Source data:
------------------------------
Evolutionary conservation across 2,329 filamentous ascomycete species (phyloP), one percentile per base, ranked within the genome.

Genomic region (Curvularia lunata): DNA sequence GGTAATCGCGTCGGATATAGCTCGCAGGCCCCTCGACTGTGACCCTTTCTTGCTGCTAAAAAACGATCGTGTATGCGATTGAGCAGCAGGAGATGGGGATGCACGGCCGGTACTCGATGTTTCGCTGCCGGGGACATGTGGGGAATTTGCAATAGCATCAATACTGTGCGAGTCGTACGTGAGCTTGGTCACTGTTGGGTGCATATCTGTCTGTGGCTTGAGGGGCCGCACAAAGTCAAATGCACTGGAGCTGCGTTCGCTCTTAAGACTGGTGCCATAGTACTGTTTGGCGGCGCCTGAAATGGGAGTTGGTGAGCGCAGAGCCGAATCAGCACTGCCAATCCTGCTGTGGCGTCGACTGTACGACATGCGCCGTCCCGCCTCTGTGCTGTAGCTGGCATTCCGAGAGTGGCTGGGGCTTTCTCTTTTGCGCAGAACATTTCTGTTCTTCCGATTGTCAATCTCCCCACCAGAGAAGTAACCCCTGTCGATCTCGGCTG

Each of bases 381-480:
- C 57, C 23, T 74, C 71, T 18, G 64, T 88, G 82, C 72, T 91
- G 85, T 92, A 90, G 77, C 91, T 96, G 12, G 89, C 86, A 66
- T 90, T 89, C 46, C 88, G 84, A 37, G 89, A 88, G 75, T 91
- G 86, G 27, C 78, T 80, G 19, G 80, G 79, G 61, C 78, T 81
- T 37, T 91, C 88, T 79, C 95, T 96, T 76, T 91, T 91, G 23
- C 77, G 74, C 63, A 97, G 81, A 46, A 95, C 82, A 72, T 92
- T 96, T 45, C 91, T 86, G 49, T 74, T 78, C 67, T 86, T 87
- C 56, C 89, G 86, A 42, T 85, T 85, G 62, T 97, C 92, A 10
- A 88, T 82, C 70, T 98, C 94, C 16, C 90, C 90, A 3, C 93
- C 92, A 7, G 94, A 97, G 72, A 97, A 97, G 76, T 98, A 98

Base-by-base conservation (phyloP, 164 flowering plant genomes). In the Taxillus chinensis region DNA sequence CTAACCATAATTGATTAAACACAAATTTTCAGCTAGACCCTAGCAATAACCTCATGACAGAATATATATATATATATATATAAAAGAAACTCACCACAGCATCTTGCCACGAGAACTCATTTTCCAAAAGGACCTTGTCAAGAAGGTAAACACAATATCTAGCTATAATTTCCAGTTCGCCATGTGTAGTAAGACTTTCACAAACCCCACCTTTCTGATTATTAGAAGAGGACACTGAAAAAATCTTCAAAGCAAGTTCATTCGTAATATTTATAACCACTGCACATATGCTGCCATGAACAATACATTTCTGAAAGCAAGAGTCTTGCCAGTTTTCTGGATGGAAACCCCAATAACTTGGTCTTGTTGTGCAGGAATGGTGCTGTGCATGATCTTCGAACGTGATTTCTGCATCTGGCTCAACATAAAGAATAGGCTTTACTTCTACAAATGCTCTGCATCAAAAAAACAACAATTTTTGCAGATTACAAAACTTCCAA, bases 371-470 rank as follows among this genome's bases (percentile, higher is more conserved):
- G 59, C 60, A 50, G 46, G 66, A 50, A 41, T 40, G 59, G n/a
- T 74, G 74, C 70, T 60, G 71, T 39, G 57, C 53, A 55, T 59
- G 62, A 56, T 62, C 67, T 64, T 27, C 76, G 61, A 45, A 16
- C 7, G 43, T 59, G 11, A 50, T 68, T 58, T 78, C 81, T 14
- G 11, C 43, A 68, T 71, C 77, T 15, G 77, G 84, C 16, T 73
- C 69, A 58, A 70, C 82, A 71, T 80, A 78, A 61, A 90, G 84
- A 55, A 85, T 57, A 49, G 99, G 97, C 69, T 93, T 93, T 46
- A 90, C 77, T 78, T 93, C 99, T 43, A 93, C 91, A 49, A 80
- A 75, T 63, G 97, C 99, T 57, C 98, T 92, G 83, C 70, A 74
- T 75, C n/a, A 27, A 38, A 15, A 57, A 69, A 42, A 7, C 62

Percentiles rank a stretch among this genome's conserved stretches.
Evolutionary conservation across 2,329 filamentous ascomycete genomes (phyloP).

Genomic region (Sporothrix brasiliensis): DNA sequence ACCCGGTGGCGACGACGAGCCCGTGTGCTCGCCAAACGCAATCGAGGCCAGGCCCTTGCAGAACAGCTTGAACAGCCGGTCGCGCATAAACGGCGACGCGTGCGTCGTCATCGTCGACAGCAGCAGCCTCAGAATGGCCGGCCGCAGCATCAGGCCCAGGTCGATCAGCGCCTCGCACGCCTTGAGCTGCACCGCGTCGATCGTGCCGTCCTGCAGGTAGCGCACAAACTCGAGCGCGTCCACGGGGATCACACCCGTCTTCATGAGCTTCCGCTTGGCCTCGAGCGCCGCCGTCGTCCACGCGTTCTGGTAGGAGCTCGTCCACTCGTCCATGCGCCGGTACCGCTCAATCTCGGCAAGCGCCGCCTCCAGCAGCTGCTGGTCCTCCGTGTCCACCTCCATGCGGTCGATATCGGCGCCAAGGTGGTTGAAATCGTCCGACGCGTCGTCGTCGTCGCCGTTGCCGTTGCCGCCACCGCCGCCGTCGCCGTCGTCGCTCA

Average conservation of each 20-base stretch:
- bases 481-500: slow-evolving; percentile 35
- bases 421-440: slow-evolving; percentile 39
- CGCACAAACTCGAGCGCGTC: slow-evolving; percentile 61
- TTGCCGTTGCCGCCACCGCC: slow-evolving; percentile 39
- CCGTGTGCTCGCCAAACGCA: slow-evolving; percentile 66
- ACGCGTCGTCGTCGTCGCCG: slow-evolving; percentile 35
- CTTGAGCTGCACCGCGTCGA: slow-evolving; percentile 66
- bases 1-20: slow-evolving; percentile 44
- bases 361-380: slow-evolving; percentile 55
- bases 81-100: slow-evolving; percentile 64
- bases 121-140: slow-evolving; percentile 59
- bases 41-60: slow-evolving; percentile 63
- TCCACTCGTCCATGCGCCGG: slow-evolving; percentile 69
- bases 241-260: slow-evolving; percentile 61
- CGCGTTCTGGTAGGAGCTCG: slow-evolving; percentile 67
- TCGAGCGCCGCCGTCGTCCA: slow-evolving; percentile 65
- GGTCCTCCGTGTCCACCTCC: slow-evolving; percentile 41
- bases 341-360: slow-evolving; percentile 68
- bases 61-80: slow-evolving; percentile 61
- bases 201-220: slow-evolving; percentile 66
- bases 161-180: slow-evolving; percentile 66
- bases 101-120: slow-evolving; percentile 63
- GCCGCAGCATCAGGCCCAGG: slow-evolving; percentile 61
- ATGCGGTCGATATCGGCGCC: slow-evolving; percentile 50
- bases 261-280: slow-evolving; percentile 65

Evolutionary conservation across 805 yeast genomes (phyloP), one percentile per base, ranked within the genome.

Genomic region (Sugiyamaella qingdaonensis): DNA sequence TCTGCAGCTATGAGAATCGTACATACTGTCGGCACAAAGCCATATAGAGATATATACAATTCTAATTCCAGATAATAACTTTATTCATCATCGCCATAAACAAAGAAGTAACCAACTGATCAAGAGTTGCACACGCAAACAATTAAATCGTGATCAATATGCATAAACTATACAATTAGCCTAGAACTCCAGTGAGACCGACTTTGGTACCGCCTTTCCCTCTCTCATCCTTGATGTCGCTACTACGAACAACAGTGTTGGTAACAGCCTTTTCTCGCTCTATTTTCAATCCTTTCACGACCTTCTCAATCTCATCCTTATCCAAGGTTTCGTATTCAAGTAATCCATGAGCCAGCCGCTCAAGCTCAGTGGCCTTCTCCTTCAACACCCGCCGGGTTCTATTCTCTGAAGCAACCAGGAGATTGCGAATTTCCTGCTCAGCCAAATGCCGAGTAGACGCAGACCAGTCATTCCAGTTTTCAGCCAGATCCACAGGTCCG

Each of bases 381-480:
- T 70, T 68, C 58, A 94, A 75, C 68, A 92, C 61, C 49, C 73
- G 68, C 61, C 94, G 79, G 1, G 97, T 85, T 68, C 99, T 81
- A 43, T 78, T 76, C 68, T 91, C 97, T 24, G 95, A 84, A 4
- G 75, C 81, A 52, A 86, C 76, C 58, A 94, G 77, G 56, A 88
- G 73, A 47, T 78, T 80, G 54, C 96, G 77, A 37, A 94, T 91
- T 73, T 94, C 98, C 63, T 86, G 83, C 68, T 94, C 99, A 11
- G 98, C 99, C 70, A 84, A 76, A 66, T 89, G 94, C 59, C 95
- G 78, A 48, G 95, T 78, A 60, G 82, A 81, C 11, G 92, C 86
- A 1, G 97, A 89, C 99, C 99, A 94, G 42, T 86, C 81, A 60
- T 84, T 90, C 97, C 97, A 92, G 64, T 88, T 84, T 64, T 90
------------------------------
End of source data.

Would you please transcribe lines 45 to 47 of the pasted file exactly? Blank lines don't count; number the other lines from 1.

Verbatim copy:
- GGTCCTCCGTGTCCACCTCC: slow-evolving; percentile 41
- bases 341-360: slow-evolving; percentile 68
- bases 61-80: slow-evolving; percentile 61